Liquid starch is easy to dilute and you can make it as "strong" as you want; the "recipe" is on the bottle. (StaFlo and Niagara are brands I Googled. I think I have an ancient bottle of Vano liquid starch; I'm not even sure they sell this anymore; can't find it via Google!). I spray the entire piece of fabric that I'm going press/starch so it's fairly damp, then I fold the entire piece of fabric into a small "package" and let it sit for 20 or 30 minutes. This allows the starch and the "dampness" to evenly soak into the fabric and deep into the fibers; the starch is not sitting on the surface of the fabric. Then it's easier to iron the entire piece of quilting fabric all at once and I get a better result. With fat quarters, I spray one, then stack another one on top and spray, stack, spray, etc. and let the whole stack sit and soak before I press.

There are multiple recipes on the internet for making your own spray starch - 1 Tbsp corn starch in a pint of cool water seems to be the most popular one. Shake like crazy before you use it - it should look milky.

Back when dinosaurs roamed the earth, I learned to iron in the era before permanent press and wash and wear fabrics. I spent many hours as a girl ironing clothes. Everything had to be ironed and most garments were starched. My mother added a starch to the last rinse in the washing machine, then dried the clothes. If you were going to iron them right away, you partially dried them until they were damp, then ironed them. However, you could dry them completely (they were kind of crispy), then dampen (and let them sit and soak - very important!!) at your convenience later, then THEN iron them.

The starch came as a powder in a box. I can remember my mother boiling it on the stove and then dumping the boiled starch into the washing machine on the last rinse. Like Argo Laundry Starch (Lehman's), although the instructions on the Details tab don't say anything about using in the washing machine. It was a Big Deal when Mom could buy No Boil Starch, although you still had to mix it with water before you dumped it into the rinse cycle.

Peal Starch seems to be a modern equivalent for use in the washing machine: Peal Starch web site. Their video says you can add it to the rinse, dry the clothes, and then steam iron them. I may have to try this product!

CMC
-- Edited on 9/20/11 11:44 PM --
-- Edited on 9/21/11 7:27 AM --

a7yrstitch
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In reply to CM_Sews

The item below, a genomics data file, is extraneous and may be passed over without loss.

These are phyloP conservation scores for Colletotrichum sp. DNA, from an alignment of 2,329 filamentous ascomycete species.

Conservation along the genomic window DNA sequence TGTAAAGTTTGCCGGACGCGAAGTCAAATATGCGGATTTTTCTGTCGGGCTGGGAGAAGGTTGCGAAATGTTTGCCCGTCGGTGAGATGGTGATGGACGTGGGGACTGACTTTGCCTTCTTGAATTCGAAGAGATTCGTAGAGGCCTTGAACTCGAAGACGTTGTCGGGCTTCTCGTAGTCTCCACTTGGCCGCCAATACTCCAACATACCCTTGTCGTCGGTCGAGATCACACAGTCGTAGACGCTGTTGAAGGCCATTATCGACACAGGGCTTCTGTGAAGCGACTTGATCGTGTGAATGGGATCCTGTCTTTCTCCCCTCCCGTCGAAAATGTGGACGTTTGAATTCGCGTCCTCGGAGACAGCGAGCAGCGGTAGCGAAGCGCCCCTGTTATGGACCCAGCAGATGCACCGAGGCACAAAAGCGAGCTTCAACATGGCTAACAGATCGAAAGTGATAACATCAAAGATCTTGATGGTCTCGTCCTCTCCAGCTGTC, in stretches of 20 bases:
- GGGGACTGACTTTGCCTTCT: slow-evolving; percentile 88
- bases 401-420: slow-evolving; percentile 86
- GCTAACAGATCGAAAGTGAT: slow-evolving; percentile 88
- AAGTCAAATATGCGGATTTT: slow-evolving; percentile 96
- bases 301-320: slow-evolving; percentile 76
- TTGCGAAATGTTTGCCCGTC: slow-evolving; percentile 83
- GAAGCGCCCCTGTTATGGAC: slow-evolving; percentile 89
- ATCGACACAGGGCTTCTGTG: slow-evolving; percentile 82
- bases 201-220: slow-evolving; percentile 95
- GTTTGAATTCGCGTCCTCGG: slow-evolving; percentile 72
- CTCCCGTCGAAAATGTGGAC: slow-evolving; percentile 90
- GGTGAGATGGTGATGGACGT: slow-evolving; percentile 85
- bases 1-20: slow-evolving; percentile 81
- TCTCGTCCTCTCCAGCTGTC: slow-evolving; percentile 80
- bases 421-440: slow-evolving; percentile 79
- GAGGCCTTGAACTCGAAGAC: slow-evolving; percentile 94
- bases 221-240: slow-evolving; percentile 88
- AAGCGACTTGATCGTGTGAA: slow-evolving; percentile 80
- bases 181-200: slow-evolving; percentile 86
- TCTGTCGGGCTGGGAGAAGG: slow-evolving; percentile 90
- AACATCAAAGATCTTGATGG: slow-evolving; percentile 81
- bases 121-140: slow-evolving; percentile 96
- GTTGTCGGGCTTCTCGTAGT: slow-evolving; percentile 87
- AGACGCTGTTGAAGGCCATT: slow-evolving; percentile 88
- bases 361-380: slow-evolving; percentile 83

Date: 9/21/11 0:19 AM

Um, yeah, CM, I was back there roaming the earth and ironing everything back when you were. This is why I could win a game show based on tv show theme songs and commercial jingles. Bet you ironed those polka dots that could make you blind too. Mom taught me to use canned starch. I cleaned house for my middle school English teacher and she taught me to use the mix, spray all of the clothes and put them in the deep freeze and pull them back out as I ironed them. One good thing about using the mix and spraying (or dunking) at the counter was not getting any spray starch on the floor. Now I lay a sheet on the floor if I'm doing any amount of starch spraying at the ironing board.

I was taught not to store starched items for any length of time and not to store starched with unstarched. Do you suppose a starched fabric could be stored longer in an air tight bin?

So for those of you that starch, gel, or use diluted white glue (that was for the edges of unmanageable knits), how does that affect your electronic machines? I'm fine with trying it on my mechanical, I know I can get that really clean. Has anyone tried this on their newer electronic machines? Any problem with things gumming up? Any special cleaning recommendations for our delicate and pampered newer machines after using starched, gelled and glued fabrics?

Thanks.

------
I have no idea what Apple thought I was saying so be a Peach and credit anything bizarre to auto correct.

TessKwiltz
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Date: 9/21/11 9:29 AM

I don't do any ironing until I'm ready to cut - I always have to press it again when I cut anyway to get the fold lines out. Washed yardage gets hung on a drying rack until cool then folded and put away.